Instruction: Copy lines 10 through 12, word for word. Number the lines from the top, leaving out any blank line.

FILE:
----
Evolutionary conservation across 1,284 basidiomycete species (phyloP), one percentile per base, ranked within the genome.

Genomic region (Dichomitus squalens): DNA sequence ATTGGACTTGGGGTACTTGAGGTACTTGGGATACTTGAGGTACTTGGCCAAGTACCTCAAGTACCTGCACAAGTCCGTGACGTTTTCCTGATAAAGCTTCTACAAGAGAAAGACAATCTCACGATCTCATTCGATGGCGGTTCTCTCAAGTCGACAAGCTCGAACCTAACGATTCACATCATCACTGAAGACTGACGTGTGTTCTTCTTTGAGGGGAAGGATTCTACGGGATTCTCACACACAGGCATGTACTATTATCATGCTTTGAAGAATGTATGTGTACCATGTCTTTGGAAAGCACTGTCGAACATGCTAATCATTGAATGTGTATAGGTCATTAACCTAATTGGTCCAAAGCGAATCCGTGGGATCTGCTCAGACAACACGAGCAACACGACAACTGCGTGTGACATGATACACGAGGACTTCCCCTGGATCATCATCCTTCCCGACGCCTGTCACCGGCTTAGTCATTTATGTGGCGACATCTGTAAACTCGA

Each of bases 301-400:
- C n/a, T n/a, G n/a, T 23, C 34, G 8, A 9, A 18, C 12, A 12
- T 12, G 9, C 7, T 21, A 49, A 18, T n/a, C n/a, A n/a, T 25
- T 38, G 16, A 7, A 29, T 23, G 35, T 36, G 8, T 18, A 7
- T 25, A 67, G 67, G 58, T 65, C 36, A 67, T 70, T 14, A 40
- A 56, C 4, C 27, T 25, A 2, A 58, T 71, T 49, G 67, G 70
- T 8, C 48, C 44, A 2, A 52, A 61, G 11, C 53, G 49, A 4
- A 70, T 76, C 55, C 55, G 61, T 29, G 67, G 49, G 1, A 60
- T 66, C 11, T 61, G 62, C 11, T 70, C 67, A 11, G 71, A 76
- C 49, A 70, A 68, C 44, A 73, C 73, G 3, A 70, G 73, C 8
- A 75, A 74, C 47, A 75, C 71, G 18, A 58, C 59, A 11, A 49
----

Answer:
- A 70, T 76, C 55, C 55, G 61, T 29, G 67, G 49, G 1, A 60
- T 66, C 11, T 61, G 62, C 11, T 70, C 67, A 11, G 71, A 76
- C 49, A 70, A 68, C 44, A 73, C 73, G 3, A 70, G 73, C 8